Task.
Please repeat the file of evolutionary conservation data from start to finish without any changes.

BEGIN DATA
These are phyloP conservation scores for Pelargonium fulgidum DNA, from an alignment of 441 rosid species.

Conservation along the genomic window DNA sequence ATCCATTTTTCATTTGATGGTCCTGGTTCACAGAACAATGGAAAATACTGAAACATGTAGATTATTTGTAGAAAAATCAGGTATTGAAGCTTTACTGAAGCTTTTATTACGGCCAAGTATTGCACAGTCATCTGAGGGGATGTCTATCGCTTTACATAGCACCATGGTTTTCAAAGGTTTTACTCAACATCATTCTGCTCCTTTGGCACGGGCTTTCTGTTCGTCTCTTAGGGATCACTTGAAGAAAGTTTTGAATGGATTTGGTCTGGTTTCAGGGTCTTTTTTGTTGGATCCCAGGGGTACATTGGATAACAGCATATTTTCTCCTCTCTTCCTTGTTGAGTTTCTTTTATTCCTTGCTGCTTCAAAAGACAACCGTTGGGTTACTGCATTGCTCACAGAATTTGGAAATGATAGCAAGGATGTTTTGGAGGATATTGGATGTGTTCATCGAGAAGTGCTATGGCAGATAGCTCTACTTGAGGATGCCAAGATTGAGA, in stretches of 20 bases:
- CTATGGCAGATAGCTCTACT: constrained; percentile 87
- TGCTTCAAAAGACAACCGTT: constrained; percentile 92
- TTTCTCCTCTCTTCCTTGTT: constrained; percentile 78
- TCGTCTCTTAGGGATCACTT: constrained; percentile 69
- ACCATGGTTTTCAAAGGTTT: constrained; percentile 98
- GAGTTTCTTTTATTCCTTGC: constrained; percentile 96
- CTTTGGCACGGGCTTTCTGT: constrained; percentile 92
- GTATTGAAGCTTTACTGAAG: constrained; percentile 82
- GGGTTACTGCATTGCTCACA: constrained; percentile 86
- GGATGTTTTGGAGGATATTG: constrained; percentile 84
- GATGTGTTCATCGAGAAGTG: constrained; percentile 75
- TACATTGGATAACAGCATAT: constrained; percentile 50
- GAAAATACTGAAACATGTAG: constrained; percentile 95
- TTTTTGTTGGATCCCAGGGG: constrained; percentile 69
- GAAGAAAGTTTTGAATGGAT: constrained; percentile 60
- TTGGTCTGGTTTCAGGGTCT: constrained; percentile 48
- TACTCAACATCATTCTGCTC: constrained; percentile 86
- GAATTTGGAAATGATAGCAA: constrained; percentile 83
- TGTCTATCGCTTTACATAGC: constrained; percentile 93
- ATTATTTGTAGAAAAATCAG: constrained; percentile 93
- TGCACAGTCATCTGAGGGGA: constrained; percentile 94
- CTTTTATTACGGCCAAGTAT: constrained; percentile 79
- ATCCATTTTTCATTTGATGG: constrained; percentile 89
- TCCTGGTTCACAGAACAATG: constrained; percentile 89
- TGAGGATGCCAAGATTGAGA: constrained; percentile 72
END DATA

These are phyloP conservation scores for Pelargonium fulgidum DNA, from an alignment of 441 rosid species.

Conservation along the genomic window DNA sequence ATCCATTTTTCATTTGATGGTCCTGGTTCACAGAACAATGGAAAATACTGAAACATGTAGATTATTTGTAGAAAAATCAGGTATTGAAGCTTTACTGAAGCTTTTATTACGGCCAAGTATTGCACAGTCATCTGAGGGGATGTCTATCGCTTTACATAGCACCATGGTTTTCAAAGGTTTTACTCAACATCATTCTGCTCCTTTGGCACGGGCTTTCTGTTCGTCTCTTAGGGATCACTTGAAGAAAGTTTTGAATGGATTTGGTCTGGTTTCAGGGTCTTTTTTGTTGGATCCCAGGGGTACATTGGATAACAGCATATTTTCTCCTCTCTTCCTTGTTGAGTTTCTTTTATTCCTTGCTGCTTCAAAAGACAACCGTTGGGTTACTGCATTGCTCACAGAATTTGGAAATGATAGCAAGGATGTTTTGGAGGATATTGGATGTGTTCATCGAGAAGTGCTATGGCAGATAGCTCTACTTGAGGATGCCAAGATTGAGA, in stretches of 20 bases:
- CTATGGCAGATAGCTCTACT: constrained; percentile 87
- TGCTTCAAAAGACAACCGTT: constrained; percentile 92
- TTTCTCCTCTCTTCCTTGTT: constrained; percentile 78
- TCGTCTCTTAGGGATCACTT: constrained; percentile 69
- ACCATGGTTTTCAAAGGTTT: constrained; percentile 98
- GAGTTTCTTTTATTCCTTGC: constrained; percentile 96
- CTTTGGCACGGGCTTTCTGT: constrained; percentile 92
- GTATTGAAGCTTTACTGAAG: constrained; percentile 82
- GGGTTACTGCATTGCTCACA: constrained; percentile 86
- GGATGTTTTGGAGGATATTG: constrained; percentile 84
- GATGTGTTCATCGAGAAGTG: constrained; percentile 75
- TACATTGGATAACAGCATAT: constrained; percentile 50
- GAAAATACTGAAACATGTAG: constrained; percentile 95
- TTTTTGTTGGATCCCAGGGG: constrained; percentile 69
- GAAGAAAGTTTTGAATGGAT: constrained; percentile 60
- TTGGTCTGGTTTCAGGGTCT: constrained; percentile 48
- TACTCAACATCATTCTGCTC: constrained; percentile 86
- GAATTTGGAAATGATAGCAA: constrained; percentile 83
- TGTCTATCGCTTTACATAGC: constrained; percentile 93
- ATTATTTGTAGAAAAATCAG: constrained; percentile 93
- TGCACAGTCATCTGAGGGGA: constrained; percentile 94
- CTTTTATTACGGCCAAGTAT: constrained; percentile 79
- ATCCATTTTTCATTTGATGG: constrained; percentile 89
- TCCTGGTTCACAGAACAATG: constrained; percentile 89
- TGAGGATGCCAAGATTGAGA: constrained; percentile 72